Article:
Does he deserve another chance? That’s for wiser men than me to decide and perhaps some a little less biased when it comes to Danny. As far as I am concerned Racing Victoria should have marked his papers: ‘Never to be relicensed’ a long time ago.’

EDITOR’S NOTE: HERE’S one of the stories in the HERALD SUN (by DARYL TIMMS) this week that no doubt prompted the above email:

BARRED jockey Danny Nikolic says authorities are turning a three-year ban into a life sentence.

The 41-year-old former high-flyer has reignited his push to regain his jockey license — his appeal against Racing Victoria’s refusal to license him will be heard by the Victorian Civil and Administrative Tribunal in April.

He is fighting a separate battle in the Supreme Court that he must win before he can ride again.

Nikolic won a Supreme Court bid last October for Victoria Police to lift an exclusion order which banned him from the state’s racetracks. He is fighting a new exclusion order slapped on him by police the following month.

Nikolic was disqualified for two years for threatening chief steward Terry Bailey at Seymour races in September 2012 and later suspended for one year for threatening steward Wade Hadley at a VCAT hearing.

A racing tribunal accepted Bailey’s evidence that Nikolic had told him: “We’ve all got families, c---, and we know where yours live.”

Although his bans expired in September last year, RV rejected his application to ride again, ruling he was not a fit and proper person to ride in races.

Nikolic said this week that attempts to regain his license had been stonewalled by RV and requests to speak with its integrity department had been denied.

“I don’t know of any other jockey who has had to deal this way through lawyers,” he told the Herald Sun.

A winner of more than 1000 races, including 41 Group 1 victories, Nikolic said he had served his time and deserved another chance.

“I have never felt better — mind and body,” Nikolic said.

“And I have a really good break and I’m concentrating on really having a good crack at it when I get my license back again.

“I am really surprised that this has gone on for so long because I really thought I would be relicensed but I have just been continually frustrated with the red tape that has been put in front of me and the best way I can cut through these roadblocks is through lawyers.”

Nikolic, who estimates he has spent about $200,000 in legal fees, said he was required to present submissions to show why he should be allowed to ride again and then fronted a three person panel at Racing Victoria.

He said while jockeys had been disqualified for actions that affected the outcome of races and then been relicensed, his offence related to a “one-on-one” with the head steward.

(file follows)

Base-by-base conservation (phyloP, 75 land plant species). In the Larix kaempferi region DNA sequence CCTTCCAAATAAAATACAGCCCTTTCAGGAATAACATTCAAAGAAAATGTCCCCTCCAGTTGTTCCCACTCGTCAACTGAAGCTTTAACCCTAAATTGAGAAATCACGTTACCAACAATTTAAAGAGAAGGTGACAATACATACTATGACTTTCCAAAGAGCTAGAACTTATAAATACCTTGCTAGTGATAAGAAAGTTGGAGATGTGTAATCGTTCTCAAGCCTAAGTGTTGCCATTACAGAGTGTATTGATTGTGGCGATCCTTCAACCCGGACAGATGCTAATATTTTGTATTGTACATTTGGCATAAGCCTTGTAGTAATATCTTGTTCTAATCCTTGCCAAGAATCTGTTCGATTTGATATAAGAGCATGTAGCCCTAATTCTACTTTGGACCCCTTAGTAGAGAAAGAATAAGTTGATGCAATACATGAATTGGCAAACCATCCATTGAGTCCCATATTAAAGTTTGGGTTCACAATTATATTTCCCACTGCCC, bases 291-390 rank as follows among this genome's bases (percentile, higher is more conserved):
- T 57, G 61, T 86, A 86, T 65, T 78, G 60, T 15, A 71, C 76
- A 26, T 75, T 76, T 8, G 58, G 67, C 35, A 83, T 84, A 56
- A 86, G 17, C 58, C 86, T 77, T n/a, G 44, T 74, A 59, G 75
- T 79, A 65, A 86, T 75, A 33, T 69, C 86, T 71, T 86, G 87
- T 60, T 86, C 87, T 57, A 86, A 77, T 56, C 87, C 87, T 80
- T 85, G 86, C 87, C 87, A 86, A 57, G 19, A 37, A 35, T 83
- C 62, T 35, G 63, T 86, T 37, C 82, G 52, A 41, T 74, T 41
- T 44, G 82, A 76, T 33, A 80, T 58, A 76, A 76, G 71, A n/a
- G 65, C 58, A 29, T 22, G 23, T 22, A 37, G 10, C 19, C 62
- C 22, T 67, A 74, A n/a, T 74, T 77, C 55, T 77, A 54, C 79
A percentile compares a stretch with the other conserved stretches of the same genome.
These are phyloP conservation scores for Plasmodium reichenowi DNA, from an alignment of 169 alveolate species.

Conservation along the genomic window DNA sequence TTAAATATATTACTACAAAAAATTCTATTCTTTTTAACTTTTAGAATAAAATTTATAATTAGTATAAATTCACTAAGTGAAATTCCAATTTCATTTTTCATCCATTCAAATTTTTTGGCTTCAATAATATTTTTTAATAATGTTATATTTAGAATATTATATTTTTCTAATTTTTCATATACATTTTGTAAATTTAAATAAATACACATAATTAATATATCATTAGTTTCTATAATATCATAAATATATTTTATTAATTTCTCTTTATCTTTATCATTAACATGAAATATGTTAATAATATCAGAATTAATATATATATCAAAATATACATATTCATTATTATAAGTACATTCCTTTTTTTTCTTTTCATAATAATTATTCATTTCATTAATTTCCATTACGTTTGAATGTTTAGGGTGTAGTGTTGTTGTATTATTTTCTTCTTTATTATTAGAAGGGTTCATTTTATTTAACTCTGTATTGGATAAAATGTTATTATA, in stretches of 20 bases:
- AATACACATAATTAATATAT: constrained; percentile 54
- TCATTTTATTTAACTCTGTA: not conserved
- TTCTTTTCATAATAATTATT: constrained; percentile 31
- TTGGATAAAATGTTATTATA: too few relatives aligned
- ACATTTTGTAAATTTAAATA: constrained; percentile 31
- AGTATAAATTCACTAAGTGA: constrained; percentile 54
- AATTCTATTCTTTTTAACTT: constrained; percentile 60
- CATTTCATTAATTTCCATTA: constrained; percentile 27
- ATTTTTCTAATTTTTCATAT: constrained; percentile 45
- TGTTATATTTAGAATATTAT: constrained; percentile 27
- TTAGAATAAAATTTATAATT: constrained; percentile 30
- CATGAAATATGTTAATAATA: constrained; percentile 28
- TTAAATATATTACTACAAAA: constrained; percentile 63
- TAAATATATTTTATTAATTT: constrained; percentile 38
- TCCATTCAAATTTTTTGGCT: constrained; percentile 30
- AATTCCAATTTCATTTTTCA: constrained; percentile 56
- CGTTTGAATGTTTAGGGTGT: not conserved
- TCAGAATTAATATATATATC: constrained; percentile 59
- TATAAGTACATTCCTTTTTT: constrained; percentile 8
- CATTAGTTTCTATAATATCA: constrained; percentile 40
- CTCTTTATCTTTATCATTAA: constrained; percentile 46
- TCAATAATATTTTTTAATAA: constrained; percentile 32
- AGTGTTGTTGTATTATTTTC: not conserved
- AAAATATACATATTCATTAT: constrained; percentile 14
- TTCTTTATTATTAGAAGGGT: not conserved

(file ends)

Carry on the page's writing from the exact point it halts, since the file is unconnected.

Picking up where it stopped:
“I was found guilty of (breaching) a Rule of Racing and I spoke very poorly to the head steward but now I’ve done the time and I’m still sitting on the sidelines,” Nikolic said

“If you’d asked me before I got rubbed out, I would have said I’ll probably be retired at 40, but now having a decent break away from the game with my mind and body, I’d say I’ve definitely got a good five years left.

“I have the support of a lot of people in the industry — trainers and jockeys.”

Nikolic said he could ride under Bailey’s authority but he would avoid one-on-one conversations with him.

Nikolic said his eight year-old daughter Hilary, who lives with his former wife, is starting to ask questions about his disqualification.

“And it’s something I want to rectify and I want to go out on my own terms and do something for me,” he said.

“Every time I pick up a paper or a magazine and there is a story about me, it’s always disgraced or controversial jockey, where five or 10 years ago, it was champion jockey and I find it very frustrating.

“I have things away in my personal life ... and have been convicted of assault, but they have been minor incidents in the scheme of things and it’s been blown right out of proportion.”

In response to questions from the Herald Sun, Racing Victoria last night released a statement: “Last year, the Racing Victoria board denied Mr Nikolic a jockey license on the basis that it considered he was not a fit and proper person to ride in races.

“Mr Nikolic has applied to VCAT for review of that decision and a hearing date has been set for April. We will not provide commentary on Mr Nikolic’s license application prior to that hearing.”




‘THE disgusting personal attacks on Chief Steward Terry Bailey – that have done the rounds in the form of rumors and innuendo – should be investigated by Racing Victoria.

And if they get to the source of the scuttlebutt then action should be taken – either under the Rules of Racing if the perpertrators are licensees or civilly by lawyers of RVL if they are not – on the basis of defamation.